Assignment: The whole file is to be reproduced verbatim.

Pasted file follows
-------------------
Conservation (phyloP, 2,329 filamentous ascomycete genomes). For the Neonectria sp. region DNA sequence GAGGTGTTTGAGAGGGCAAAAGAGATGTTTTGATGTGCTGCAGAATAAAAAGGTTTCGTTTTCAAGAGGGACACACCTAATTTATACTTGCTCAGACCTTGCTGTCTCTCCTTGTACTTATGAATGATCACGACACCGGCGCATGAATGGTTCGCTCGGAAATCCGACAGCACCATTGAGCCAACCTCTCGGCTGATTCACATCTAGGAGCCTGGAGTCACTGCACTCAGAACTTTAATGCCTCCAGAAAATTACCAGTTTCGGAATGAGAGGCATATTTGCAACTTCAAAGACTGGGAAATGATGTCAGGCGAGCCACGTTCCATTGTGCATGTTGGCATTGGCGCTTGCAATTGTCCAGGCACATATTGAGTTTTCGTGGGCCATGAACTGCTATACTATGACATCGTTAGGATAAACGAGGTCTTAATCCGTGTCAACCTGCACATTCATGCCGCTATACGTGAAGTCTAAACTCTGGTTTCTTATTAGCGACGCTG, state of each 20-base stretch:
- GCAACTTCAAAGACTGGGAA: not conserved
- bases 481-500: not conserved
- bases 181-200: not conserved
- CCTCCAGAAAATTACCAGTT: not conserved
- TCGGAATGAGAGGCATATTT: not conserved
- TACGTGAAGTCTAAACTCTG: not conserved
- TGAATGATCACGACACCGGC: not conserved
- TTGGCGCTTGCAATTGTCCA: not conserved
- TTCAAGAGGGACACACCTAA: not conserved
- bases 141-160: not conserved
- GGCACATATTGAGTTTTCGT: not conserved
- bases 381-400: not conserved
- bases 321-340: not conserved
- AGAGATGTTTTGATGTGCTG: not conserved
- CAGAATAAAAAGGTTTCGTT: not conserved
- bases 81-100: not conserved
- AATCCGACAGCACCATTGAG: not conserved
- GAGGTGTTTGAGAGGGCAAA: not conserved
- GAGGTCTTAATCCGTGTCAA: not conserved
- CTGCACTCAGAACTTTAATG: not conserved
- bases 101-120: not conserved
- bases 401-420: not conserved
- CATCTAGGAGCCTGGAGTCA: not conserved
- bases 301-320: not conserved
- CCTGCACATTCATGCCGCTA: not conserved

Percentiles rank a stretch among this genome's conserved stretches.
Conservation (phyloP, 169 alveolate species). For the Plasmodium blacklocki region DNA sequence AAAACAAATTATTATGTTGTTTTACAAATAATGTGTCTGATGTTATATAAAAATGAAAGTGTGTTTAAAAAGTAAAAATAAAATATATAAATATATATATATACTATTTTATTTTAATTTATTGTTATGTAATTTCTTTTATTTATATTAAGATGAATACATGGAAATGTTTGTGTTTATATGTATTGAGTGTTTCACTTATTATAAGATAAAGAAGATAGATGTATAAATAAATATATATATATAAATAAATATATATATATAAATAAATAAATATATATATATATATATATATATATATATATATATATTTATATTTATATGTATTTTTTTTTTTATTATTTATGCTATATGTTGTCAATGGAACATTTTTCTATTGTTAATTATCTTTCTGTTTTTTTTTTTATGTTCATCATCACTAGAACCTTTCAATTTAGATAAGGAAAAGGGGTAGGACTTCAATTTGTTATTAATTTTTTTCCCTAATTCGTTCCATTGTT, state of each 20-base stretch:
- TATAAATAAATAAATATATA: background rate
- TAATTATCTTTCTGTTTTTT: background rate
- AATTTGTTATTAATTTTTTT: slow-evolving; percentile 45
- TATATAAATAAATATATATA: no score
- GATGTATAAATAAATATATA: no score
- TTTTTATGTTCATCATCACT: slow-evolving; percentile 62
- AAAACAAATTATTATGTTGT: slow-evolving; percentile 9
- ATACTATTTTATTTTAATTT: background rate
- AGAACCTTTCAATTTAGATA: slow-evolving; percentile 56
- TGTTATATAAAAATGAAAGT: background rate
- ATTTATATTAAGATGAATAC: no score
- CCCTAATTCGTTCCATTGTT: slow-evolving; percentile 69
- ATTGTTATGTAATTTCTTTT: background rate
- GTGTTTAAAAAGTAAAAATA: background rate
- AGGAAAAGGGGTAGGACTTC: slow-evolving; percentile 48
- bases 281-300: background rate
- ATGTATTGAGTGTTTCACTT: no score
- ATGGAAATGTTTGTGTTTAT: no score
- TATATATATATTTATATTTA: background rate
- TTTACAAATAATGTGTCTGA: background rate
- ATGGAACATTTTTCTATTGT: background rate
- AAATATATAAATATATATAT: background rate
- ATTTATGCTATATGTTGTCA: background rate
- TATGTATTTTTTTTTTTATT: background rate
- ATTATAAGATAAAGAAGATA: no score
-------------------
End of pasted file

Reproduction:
Conservation (phyloP, 2,329 filamentous ascomycete genomes). For the Neonectria sp. region DNA sequence GAGGTGTTTGAGAGGGCAAAAGAGATGTTTTGATGTGCTGCAGAATAAAAAGGTTTCGTTTTCAAGAGGGACACACCTAATTTATACTTGCTCAGACCTTGCTGTCTCTCCTTGTACTTATGAATGATCACGACACCGGCGCATGAATGGTTCGCTCGGAAATCCGACAGCACCATTGAGCCAACCTCTCGGCTGATTCACATCTAGGAGCCTGGAGTCACTGCACTCAGAACTTTAATGCCTCCAGAAAATTACCAGTTTCGGAATGAGAGGCATATTTGCAACTTCAAAGACTGGGAAATGATGTCAGGCGAGCCACGTTCCATTGTGCATGTTGGCATTGGCGCTTGCAATTGTCCAGGCACATATTGAGTTTTCGTGGGCCATGAACTGCTATACTATGACATCGTTAGGATAAACGAGGTCTTAATCCGTGTCAACCTGCACATTCATGCCGCTATACGTGAAGTCTAAACTCTGGTTTCTTATTAGCGACGCTG, state of each 20-base stretch:
- GCAACTTCAAAGACTGGGAA: not conserved
- bases 481-500: not conserved
- bases 181-200: not conserved
- CCTCCAGAAAATTACCAGTT: not conserved
- TCGGAATGAGAGGCATATTT: not conserved
- TACGTGAAGTCTAAACTCTG: not conserved
- TGAATGATCACGACACCGGC: not conserved
- TTGGCGCTTGCAATTGTCCA: not conserved
- TTCAAGAGGGACACACCTAA: not conserved
- bases 141-160: not conserved
- GGCACATATTGAGTTTTCGT: not conserved
- bases 381-400: not conserved
- bases 321-340: not conserved
- AGAGATGTTTTGATGTGCTG: not conserved
- CAGAATAAAAAGGTTTCGTT: not conserved
- bases 81-100: not conserved
- AATCCGACAGCACCATTGAG: not conserved
- GAGGTGTTTGAGAGGGCAAA: not conserved
- GAGGTCTTAATCCGTGTCAA: not conserved
- CTGCACTCAGAACTTTAATG: not conserved
- bases 101-120: not conserved
- bases 401-420: not conserved
- CATCTAGGAGCCTGGAGTCA: not conserved
- bases 301-320: not conserved
- CCTGCACATTCATGCCGCTA: not conserved

Percentiles rank a stretch among this genome's conserved stretches.
Conservation (phyloP, 169 alveolate species). For the Plasmodium blacklocki region DNA sequence AAAACAAATTATTATGTTGTTTTACAAATAATGTGTCTGATGTTATATAAAAATGAAAGTGTGTTTAAAAAGTAAAAATAAAATATATAAATATATATATATACTATTTTATTTTAATTTATTGTTATGTAATTTCTTTTATTTATATTAAGATGAATACATGGAAATGTTTGTGTTTATATGTATTGAGTGTTTCACTTATTATAAGATAAAGAAGATAGATGTATAAATAAATATATATATATAAATAAATATATATATATAAATAAATAAATATATATATATATATATATATATATATATATATATATTTATATTTATATGTATTTTTTTTTTTATTATTTATGCTATATGTTGTCAATGGAACATTTTTCTATTGTTAATTATCTTTCTGTTTTTTTTTTTATGTTCATCATCACTAGAACCTTTCAATTTAGATAAGGAAAAGGGGTAGGACTTCAATTTGTTATTAATTTTTTTCCCTAATTCGTTCCATTGTT, state of each 20-base stretch:
- TATAAATAAATAAATATATA: background rate
- TAATTATCTTTCTGTTTTTT: background rate
- AATTTGTTATTAATTTTTTT: slow-evolving; percentile 45
- TATATAAATAAATATATATA: no score
- GATGTATAAATAAATATATA: no score
- TTTTTATGTTCATCATCACT: slow-evolving; percentile 62
- AAAACAAATTATTATGTTGT: slow-evolving; percentile 9
- ATACTATTTTATTTTAATTT: background rate
- AGAACCTTTCAATTTAGATA: slow-evolving; percentile 56
- TGTTATATAAAAATGAAAGT: background rate
- ATTTATATTAAGATGAATAC: no score
- CCCTAATTCGTTCCATTGTT: slow-evolving; percentile 69
- ATTGTTATGTAATTTCTTTT: background rate
- GTGTTTAAAAAGTAAAAATA: background rate
- AGGAAAAGGGGTAGGACTTC: slow-evolving; percentile 48
- bases 281-300: background rate
- ATGTATTGAGTGTTTCACTT: no score
- ATGGAAATGTTTGTGTTTAT: no score
- TATATATATATTTATATTTA: background rate
- TTTACAAATAATGTGTCTGA: background rate
- ATGGAACATTTTTCTATTGT: background rate
- AAATATATAAATATATATAT: background rate
- ATTTATGCTATATGTTGTCA: background rate
- TATGTATTTTTTTTTTTATT: background rate
- ATTATAAGATAAAGAAGATA: no score